Essential Nexus

How to Use Research to Inform and Evaluate Public Policy

This commentary by Larry Morandi focuses on increasing collaboration between policy-makers and health researchers. The author identifies two key problems in translating active living research into effective policies: (1) collaboration across the numerous jurisdictions (transportation, environment, health, education and others) that create policy related to active living; and (2) the need to demonstrate that health is a stakeholder in realms traditionally considered to be outside the health arena.

Another key step in health promotion is designing research projects that demonstrate connections between specific policies and public health benefits. Research projects related to neighborhood design and walkability provide examples where this has been done successfully. Health impact assessments—defined as "a combination of procedures, methods, and tools by which a (program's) potential effects on the health of a population" are judged—may also prove useful tools in furthering the process of using research to inform policy.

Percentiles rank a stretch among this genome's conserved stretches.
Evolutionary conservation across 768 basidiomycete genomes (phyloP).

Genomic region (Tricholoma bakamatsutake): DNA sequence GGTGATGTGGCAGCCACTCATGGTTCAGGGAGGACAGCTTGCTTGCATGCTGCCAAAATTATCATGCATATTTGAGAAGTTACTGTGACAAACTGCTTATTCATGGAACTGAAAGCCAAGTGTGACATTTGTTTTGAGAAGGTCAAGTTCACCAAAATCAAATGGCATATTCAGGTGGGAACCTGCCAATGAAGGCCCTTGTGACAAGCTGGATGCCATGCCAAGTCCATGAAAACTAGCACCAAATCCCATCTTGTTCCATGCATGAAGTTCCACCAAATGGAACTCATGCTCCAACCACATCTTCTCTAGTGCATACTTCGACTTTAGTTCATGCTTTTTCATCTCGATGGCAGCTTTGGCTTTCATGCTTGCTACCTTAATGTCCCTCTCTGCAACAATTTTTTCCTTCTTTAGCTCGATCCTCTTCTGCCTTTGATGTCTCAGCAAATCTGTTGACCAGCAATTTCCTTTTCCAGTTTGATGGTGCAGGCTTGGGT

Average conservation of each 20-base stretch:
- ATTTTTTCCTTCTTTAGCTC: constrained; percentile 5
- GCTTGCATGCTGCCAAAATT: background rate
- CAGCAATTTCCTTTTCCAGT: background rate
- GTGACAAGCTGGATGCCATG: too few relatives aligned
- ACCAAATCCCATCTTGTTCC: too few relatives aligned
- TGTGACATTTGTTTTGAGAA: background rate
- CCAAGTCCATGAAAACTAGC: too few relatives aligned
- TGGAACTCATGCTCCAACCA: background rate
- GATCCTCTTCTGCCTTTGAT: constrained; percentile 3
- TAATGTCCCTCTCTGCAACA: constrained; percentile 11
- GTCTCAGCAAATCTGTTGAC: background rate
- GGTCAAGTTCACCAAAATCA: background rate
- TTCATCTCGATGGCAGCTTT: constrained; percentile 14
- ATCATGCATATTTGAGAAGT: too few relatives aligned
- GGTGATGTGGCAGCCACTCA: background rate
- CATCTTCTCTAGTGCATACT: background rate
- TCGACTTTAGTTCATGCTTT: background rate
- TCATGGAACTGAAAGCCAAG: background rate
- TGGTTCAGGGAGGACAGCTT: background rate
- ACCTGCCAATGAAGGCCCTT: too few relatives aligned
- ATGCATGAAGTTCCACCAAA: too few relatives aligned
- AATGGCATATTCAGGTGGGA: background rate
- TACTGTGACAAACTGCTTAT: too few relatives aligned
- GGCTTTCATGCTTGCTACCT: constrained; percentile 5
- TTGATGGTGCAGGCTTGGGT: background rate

Although active living research has been at the forefront of attempts to synthesize policy goals and research efforts, those involved in the field must continue to prioritize these issues. Steps to involve state legislators and policy-makers at city, county and neighborhood levels are important, and should be continued. Building collaboration among policy sectors themselves, and between researchers and policy-makers, is crucial to the success of efforts to increase physical activity on a population level.